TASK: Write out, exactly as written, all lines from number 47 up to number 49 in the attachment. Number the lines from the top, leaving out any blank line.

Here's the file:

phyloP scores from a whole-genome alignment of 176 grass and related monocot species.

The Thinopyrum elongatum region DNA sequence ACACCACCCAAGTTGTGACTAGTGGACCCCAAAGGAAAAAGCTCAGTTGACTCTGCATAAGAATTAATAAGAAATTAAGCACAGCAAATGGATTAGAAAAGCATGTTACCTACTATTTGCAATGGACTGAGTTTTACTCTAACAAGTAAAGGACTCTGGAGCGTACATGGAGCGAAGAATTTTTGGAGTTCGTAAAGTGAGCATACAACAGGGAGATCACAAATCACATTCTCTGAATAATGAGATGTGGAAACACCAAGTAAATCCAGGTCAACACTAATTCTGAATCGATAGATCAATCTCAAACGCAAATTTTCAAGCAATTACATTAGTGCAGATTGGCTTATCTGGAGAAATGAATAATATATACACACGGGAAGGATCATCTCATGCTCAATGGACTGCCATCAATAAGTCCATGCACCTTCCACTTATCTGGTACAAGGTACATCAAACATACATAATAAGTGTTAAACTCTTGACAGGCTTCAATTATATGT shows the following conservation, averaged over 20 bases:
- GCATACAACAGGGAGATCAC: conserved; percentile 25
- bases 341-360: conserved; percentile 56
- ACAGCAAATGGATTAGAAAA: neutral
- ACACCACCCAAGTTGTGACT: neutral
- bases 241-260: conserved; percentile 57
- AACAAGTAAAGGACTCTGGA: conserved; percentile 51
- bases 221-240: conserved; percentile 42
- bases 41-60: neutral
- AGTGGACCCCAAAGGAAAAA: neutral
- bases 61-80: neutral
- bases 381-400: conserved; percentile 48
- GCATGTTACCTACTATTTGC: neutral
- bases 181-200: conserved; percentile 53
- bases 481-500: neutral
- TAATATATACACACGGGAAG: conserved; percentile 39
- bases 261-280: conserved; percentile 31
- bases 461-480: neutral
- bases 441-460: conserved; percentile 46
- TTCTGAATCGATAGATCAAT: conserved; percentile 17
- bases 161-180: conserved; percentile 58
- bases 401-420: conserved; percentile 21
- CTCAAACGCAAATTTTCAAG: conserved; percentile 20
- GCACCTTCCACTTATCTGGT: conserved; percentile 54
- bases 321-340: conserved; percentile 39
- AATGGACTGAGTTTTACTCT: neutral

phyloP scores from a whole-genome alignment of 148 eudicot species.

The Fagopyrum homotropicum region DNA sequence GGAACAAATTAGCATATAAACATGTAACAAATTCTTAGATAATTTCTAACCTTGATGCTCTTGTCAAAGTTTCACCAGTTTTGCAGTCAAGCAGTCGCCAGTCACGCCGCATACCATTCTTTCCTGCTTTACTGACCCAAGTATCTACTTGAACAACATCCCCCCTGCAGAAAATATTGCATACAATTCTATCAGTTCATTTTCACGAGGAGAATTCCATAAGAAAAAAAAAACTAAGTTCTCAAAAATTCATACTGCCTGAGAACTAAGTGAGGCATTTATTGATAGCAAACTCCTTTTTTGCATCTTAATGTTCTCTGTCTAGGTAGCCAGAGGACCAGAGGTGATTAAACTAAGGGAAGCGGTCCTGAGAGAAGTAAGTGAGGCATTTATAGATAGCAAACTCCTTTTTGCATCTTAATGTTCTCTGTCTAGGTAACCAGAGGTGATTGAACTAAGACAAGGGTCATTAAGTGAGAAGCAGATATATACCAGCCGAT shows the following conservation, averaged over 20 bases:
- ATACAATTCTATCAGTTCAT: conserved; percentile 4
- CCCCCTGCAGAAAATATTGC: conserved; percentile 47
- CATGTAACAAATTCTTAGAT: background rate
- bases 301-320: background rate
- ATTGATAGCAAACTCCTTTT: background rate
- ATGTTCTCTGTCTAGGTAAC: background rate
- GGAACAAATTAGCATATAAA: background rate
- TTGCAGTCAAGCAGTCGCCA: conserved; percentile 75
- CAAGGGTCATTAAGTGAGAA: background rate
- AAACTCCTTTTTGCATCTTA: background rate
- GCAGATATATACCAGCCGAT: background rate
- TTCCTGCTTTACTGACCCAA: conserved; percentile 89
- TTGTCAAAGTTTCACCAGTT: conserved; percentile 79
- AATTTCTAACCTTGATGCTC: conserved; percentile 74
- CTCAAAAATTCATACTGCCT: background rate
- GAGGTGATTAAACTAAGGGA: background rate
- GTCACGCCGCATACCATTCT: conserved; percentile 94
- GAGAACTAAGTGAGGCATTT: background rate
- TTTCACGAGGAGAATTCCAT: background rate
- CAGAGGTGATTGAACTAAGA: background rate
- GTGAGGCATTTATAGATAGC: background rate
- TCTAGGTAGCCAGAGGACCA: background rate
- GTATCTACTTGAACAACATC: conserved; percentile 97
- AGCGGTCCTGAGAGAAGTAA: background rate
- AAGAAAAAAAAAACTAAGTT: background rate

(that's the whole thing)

- GAGAACTAAGTGAGGCATTT: background rate
- TTTCACGAGGAGAATTCCAT: background rate
- CAGAGGTGATTGAACTAAGA: background rate